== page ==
Category Archives: Case Study

Conflict of Interests

Branding is about reputation. A brand develops over time, and needs to be trusted, preferably honest. A brand, like a person, is trusted when it has opinions and sticks to them. That doesn’t mean that opinions can’t change over time, just that a brand can’t speak out of both sides of its mouth, like Unilever.

Unilever is a behemoth of a brand, with a wide selection of sub brands hiding underneath its umbrella:

The two sub brands I’m currently irked by is Axe (top left in the above picture) and Dove (top right corner).

These two brands are very well know for their edgy advertising, but both in their own ways. The issue is that these two brands have very different messages, and make Unilever rather two-faced.

Dove is known internationally for positioning itself against the beauty industry and for the confidence of women, seen in this film of theirs below:

This hard-hitting short film should convince women that Dove is on their side, right? Unfortunately, Unilever also owns Axe, a brand that constantly objectifies women in its ads:

Or this ad that literally uses the woman solely for her breasts:

With such opposing views on women, how is a customer supposed to trust Unilever?

We need elbow room

As seen in the picture below, advertisable space has gotten a little crowded recently.

Overstimulating ads

So what did architects do when they started running out of land? They went in a new direction: up.

There are two main ways to “build up” and find new space for advertising that I’ll describe today.

1. Find new spaces to buy, like the food cart below:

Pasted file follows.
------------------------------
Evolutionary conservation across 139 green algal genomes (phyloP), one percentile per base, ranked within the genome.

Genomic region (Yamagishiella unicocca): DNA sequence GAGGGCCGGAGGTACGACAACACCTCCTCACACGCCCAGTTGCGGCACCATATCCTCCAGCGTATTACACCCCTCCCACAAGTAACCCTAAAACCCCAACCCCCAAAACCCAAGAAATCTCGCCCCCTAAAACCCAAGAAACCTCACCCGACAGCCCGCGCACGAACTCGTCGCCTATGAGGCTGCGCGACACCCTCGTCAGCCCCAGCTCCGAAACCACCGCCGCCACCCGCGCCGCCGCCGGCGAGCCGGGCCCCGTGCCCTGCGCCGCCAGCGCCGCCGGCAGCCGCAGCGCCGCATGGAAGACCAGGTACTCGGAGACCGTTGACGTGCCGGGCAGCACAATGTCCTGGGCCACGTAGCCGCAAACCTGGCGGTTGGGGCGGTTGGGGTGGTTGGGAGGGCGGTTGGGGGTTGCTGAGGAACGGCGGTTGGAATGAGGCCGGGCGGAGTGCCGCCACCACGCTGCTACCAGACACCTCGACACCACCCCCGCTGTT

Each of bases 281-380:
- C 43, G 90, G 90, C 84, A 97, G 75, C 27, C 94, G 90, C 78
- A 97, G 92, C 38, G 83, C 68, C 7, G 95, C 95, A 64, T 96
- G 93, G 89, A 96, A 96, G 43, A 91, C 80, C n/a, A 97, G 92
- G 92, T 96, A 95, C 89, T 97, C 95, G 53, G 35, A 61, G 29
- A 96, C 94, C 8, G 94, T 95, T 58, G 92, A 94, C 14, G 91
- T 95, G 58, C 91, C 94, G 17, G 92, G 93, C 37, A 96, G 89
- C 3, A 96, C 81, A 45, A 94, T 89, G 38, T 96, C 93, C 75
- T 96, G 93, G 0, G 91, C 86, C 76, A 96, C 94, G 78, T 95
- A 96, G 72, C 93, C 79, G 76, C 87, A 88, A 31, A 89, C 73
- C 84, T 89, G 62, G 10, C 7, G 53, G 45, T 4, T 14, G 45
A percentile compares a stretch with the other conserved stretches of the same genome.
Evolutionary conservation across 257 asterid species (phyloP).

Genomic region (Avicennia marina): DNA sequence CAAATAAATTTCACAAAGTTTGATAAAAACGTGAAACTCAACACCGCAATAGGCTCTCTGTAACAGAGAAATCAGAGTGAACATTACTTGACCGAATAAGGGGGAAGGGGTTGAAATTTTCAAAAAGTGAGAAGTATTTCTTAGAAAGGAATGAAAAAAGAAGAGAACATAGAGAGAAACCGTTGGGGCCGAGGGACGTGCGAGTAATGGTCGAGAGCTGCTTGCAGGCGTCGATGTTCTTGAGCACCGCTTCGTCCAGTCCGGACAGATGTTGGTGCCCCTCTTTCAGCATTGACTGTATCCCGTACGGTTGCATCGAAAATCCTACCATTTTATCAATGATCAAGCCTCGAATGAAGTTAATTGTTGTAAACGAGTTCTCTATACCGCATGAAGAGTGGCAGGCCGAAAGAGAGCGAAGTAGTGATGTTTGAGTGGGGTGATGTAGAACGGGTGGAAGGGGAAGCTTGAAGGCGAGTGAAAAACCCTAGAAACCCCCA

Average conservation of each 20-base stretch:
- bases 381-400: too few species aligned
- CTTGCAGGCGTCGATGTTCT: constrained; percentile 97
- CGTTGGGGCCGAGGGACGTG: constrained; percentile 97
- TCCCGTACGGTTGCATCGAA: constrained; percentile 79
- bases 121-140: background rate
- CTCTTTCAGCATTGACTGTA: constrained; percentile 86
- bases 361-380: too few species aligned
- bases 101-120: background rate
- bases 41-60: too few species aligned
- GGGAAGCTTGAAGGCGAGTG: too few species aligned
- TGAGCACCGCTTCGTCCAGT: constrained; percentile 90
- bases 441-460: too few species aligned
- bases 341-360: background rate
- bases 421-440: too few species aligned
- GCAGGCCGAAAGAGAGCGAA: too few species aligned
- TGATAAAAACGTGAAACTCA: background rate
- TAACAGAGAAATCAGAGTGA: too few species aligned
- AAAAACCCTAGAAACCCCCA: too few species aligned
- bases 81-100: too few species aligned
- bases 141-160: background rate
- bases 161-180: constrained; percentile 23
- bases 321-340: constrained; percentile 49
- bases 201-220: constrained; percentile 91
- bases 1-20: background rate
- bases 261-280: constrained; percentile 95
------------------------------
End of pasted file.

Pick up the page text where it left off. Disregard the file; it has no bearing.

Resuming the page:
This is the simplest form of “new media”. This requires no change in how you advertise, just where you put it. In the last two months that these food cart ads have popped up, the most interesting/eye-catching ads have been like the one above, not even selling a product. This form doesn’t make your ad more memorable, but it at least gives it some elbow room and allows it to be seen.

2. Use the space you already have:

NYC coffee shop "The Bean" draws in customers with it's flamboyancy

The space you already own – your store, kiosks, product packaging, etc. – is your best asset. This is how people see you anyways, so why not show people what you’re made of?

Pretty bar codes are pretty

For instance, why doesn’t everyone have a decorative barcode? They’re easy to make and are an innovative continuance of your brand.

This is what you see on the ceiling when you lay on a bed in IKEA

IKEA is one of my favorite brands when it comes to marketing. The above picture I took while trying out one of their mattresses. Each bed had a different statement pointing out a feature.